Let The Bullets Fly Movie Review – Western Chop Sockey Action At Its Best

I do like a good western, and I do like a good martial arts movie, so when the two are combined you can imagine I’m delighted!

The Good, The Bad And The Weird tried it a while ago and it had its moments but it definitely had more in common with the latter part of the title! With Let The Bullets Fly we get something much more akin to a western-martial-arts movie.

The movie stars and is directed by Jian Wen who was one of the directors involved in New York, I Love You, along with Natalie Portman and Brett Ratner amongst others.

Wen plays Pocky Zhang, a bandit who arrives in Goose Town acting as the governor alongside You Ge who was also going to act as the governor, both of whom just want money.

When they arrive in the town they find it is run by a local ‘gangster’, Master Huang, played absolutely brilliantly by Chow Yun-Fat.

What ensues is laughs, bullets, romance, one-upmanship, crosses, double-crosses and so much more.

The downsides first: the plot can get a little tangled in itself because of the twists and turns & lengthy dialogue and because there’s quite a few main characters besides Wen and Yun-Fat to keep up with.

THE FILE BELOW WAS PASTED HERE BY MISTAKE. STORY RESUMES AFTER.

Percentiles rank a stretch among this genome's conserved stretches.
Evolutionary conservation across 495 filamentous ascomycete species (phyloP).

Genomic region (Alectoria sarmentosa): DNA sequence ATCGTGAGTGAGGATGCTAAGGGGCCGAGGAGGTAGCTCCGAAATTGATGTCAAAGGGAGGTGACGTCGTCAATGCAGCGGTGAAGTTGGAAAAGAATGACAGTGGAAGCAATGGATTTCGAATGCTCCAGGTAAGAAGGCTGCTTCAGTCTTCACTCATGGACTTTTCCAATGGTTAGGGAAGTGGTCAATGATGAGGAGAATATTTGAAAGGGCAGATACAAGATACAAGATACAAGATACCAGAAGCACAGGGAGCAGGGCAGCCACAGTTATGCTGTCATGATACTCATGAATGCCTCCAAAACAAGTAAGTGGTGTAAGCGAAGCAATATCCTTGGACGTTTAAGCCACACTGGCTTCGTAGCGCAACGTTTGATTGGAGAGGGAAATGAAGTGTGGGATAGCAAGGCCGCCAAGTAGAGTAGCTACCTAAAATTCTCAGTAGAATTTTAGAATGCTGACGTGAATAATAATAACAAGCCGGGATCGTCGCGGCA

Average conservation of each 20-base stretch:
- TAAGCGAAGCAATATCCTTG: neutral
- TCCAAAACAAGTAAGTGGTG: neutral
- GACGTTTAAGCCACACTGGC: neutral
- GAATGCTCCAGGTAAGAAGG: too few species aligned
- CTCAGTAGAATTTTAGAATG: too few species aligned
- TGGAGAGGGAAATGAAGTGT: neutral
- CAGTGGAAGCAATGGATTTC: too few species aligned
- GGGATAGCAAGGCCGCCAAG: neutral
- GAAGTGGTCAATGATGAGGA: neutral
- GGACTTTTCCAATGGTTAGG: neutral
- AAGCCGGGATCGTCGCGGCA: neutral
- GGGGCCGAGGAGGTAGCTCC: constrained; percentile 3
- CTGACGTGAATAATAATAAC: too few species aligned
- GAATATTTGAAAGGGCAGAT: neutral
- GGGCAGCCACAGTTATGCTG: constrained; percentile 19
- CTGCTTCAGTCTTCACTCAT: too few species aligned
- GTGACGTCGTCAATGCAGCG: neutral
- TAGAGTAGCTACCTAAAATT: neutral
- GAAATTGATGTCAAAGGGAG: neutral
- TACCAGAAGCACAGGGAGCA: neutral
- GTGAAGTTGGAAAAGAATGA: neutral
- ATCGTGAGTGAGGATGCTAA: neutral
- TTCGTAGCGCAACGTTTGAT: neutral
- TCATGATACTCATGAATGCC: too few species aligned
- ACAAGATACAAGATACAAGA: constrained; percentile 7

Another slight niggle is that it has the feel of Shaolin Soccer in parts, there’s some CGI which isn’t great and there’s some wire-work that’s unnecessary, and the film is a tad too long at 2 hours and 12 minutes.

But, once you get past the first few minutes, which is when the CGI is, then the rewards are great. All actors play their respective roles brilliantly. Chow Yun-Fat is excellent as the bad-guy, evil at times, exasperated at others.

Jian Wen is good as Pocky Zhang but excels in his direction, the cinematography, by Fei Zhao, is truly stunning and Wen plays to it as well as adding comedy when required and action (done the correct way, no shaky-cams here – take note Hollywood!) that gives you a sense of urgency, probably also helped with some first-class editing.

I have, in the past, slammed films where there are many, many writers, I’ve never been convinced it can work, this movie might just be one to prove me wrong though. There were no less than six writers on this movie. Jian Wen was one and Wei Xiao was another, he also plays Seven in the movie, he was also the Assistant Director and guess what? It was the first time he’d done all three!

This is, at the time of writing, China’s highest-grossing domestic film and it’s not hard to see why. It’s a surprise given it’s not an out and out action film, but the performances are excellent, the direction is excellent and, whilst it’s not perfect, it’s one of the best movies I’ve seen for quite some time.

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